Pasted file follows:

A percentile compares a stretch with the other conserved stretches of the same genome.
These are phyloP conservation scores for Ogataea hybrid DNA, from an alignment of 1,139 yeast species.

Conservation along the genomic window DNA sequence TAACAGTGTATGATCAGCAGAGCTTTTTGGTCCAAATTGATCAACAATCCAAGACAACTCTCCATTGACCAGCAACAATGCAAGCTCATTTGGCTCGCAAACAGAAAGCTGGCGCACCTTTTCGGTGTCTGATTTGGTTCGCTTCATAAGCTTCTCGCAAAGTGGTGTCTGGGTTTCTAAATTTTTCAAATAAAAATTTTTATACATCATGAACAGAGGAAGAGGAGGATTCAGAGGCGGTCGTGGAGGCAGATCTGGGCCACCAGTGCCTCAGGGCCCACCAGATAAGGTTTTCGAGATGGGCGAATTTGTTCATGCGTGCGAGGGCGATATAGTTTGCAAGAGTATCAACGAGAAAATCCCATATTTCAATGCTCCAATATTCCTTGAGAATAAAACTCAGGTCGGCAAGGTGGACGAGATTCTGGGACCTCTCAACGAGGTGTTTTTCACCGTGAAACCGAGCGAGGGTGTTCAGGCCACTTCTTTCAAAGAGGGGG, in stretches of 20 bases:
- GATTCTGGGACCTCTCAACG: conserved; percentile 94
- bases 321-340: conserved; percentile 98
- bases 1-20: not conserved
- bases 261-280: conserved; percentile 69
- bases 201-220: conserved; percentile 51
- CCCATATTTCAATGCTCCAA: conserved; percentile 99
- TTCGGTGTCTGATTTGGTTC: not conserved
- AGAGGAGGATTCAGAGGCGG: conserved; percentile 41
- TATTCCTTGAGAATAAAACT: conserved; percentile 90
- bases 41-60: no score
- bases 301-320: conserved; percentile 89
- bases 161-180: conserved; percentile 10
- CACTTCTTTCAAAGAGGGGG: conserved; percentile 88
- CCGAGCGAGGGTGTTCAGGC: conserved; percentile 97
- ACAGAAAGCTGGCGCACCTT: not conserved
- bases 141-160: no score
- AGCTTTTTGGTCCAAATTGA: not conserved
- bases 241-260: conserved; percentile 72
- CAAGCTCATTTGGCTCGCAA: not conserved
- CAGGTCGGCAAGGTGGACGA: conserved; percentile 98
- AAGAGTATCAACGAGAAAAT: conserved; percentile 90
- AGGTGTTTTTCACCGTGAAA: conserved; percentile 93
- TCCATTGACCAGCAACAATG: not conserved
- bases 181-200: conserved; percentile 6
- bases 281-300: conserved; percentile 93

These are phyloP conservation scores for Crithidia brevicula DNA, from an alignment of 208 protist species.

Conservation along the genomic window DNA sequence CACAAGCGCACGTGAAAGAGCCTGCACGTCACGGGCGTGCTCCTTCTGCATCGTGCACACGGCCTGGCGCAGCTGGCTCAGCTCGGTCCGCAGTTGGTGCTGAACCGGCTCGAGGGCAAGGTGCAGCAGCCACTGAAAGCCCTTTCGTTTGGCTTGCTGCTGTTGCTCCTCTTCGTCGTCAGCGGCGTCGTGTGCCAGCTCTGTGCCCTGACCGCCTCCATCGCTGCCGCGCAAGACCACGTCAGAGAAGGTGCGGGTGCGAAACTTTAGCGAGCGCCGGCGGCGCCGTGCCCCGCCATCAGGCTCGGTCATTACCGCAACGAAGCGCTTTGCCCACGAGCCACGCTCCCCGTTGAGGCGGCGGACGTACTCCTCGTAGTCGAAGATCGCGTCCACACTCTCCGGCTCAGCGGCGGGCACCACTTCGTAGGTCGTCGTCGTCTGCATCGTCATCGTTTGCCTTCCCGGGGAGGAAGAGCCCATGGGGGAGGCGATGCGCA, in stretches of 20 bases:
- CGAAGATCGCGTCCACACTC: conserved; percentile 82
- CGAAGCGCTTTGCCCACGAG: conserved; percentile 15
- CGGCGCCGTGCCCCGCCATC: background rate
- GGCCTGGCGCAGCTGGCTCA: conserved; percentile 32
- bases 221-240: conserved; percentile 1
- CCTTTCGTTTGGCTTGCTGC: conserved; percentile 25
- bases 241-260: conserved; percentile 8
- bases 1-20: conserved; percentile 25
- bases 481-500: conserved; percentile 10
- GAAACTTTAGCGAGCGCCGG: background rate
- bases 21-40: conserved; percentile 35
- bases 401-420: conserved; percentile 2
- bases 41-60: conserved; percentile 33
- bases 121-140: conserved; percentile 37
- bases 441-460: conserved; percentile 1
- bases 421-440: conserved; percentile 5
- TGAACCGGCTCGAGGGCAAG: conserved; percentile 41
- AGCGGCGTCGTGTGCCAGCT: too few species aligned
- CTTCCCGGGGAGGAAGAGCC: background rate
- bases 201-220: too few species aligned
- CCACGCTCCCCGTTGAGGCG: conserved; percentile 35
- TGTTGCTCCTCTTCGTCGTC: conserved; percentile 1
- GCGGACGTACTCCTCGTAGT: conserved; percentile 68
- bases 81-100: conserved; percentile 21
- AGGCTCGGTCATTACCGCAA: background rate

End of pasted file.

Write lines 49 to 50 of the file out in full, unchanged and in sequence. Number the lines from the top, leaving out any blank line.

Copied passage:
- CTTCCCGGGGAGGAAGAGCC: background rate
- bases 201-220: too few species aligned